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California State Assembly Officially Declares August ‘Transgender History Month’


Queer Politics: two rainbow flags bookending the White House.

In a historic first, the state of California has just voted to declare that beginning in 2024, August will be officially recognized as Transgender History Month. Officially titled, House Resolution 57, the state's assembly voted last week to officially designate the month to honor the great transgendered Americans who changed this country for the better.

The resolution highlights the contributions of such Americans as Charley Parkhurst, a famed stagecoach driver of the 1800s, and "Jenny O." who was an early correspondence of famed sexologist Magnus Hirschfeld. The resolution celebrates Sandy Stone, who was not only an iconic media scholar but was also Jimi Hendrix’s recording engineer to boot. Stone is considered one of America's parents of transgender studies as an academic pursuit, because of her “Posttranssexual Manifesto,” which she wrote while earning her PhD in History of Consciousness Studies at UC Santa Cruz. Those are just a few of the people that the resolution acknowledges.

Announced at a press conference outside of the California State Capitol, Assemblymember Matt Haney, who represents San Francisco and who introduced the resolution, led the group of Democrats in releasing the news. They were also joined by Honey Mahogany (RuPaul's Drag Race) and Jupiter Peraza. Honey Mahogany is the co-founder of the Transgender District, the first legally recognized transgender district in the world, and Peraza is the program associate for the district. Explaining how important this moment is, Mahogany said, "It’s really important to us that we stop spreading misinformation about the trans community and take this opportunity to actually tell the truth and educate people about who we are and what we need."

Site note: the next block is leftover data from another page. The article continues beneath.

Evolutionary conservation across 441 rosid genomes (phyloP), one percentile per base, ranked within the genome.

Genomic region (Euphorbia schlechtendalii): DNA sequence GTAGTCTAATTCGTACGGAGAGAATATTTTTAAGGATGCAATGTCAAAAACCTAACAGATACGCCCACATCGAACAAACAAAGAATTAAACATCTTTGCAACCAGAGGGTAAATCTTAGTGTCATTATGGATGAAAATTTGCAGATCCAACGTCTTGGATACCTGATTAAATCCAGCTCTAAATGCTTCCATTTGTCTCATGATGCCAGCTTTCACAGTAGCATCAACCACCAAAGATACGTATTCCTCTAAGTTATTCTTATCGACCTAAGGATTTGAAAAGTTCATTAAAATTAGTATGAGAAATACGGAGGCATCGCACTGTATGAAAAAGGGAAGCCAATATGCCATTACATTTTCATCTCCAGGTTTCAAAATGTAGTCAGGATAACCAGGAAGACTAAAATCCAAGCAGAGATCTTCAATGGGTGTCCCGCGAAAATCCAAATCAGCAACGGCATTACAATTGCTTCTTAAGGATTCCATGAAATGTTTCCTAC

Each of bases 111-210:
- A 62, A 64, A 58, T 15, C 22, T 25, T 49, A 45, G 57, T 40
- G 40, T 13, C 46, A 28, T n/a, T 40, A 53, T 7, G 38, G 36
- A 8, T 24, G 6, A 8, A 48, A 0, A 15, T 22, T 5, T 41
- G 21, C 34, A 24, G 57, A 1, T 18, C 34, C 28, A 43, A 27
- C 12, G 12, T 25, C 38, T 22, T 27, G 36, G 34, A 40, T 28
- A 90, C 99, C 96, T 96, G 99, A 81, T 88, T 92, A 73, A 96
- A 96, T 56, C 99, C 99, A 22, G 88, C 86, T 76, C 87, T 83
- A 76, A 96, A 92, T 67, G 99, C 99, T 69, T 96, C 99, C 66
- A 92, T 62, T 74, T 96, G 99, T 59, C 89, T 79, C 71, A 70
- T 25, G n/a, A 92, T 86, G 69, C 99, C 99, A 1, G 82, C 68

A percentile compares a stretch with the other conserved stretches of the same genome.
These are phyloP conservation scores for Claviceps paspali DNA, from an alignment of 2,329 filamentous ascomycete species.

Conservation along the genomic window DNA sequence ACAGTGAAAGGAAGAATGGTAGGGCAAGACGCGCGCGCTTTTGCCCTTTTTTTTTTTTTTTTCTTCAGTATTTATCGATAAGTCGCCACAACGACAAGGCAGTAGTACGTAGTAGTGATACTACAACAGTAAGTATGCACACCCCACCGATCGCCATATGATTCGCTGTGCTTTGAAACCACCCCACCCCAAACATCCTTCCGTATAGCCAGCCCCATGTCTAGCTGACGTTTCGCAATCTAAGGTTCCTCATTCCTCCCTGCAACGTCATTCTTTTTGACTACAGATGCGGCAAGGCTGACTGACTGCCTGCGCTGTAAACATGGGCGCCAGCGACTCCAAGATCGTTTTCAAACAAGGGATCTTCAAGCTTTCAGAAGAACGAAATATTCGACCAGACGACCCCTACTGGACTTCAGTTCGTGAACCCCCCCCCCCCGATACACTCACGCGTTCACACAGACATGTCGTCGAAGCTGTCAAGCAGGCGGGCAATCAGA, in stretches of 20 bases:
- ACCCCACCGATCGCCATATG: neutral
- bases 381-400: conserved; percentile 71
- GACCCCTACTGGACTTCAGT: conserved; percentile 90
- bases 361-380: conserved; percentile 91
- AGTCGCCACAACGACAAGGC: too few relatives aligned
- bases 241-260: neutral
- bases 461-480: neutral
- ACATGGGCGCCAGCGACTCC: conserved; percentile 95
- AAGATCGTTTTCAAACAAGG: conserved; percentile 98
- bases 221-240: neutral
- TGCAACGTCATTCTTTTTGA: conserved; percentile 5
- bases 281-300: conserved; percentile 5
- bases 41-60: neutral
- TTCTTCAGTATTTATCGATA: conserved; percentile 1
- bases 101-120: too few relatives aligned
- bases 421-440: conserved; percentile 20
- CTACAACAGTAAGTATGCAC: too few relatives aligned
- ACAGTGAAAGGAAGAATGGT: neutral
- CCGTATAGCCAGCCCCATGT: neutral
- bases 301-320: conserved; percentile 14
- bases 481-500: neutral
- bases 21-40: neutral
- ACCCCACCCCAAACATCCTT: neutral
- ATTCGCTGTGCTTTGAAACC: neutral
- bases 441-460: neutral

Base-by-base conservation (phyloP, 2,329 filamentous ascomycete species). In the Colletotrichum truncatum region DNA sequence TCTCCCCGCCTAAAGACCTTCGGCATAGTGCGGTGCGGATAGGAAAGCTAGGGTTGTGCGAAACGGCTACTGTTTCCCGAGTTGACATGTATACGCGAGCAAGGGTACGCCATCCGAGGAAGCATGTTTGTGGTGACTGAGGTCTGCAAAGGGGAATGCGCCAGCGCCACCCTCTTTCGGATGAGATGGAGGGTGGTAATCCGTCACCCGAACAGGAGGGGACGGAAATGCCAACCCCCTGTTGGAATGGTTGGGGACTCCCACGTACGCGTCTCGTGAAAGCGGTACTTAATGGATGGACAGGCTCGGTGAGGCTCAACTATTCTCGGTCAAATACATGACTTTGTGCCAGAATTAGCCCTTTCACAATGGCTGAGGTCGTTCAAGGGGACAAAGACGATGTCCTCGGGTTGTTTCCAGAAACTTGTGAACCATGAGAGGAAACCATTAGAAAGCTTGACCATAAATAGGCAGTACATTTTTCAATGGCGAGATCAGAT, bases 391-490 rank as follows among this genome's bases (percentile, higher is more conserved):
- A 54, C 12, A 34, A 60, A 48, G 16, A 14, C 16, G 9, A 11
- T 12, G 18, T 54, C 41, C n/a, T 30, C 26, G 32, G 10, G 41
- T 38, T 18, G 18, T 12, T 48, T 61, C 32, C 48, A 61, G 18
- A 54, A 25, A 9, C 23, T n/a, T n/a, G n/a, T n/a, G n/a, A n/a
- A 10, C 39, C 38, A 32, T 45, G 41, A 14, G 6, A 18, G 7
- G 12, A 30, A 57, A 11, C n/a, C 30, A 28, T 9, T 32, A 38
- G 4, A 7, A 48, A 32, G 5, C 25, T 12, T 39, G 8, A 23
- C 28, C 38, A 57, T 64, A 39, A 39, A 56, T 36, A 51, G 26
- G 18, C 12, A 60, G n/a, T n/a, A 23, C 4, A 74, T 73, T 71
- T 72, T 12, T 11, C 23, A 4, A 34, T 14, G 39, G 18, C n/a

Then they introduced Haney, who reiterated just how important this moment is, and how vital transgender Americans are to this country's history. "As long as there has been a California, there have been transgender people here," he said. "Contributing to their community, making history, expanding civil rights, and helping to build a California that is more inclusive and prosperous for everyone."


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A post shared by Matt Haney (@matthaneysf)

House Resolution 57 also acknowledges some of the violent history that goes with the fights for Queer rights. Moments like the 1966 Compton's Cafeteria Riot, which occurred three years before the famous Stonewall Riots of 1969, the event that is widely accepted as the spark that lit the flame of LGBTQ+ rights in America and around the world. But the resolution aims to not only celebrate America's history of great transgendered citizens, but also goes a step further in that it officially acknowledges the "suppression of gender variance" that was forced on our country's Indigenous peoples by colonization.

If you want to watch, here's the full video of the historic moment in California:

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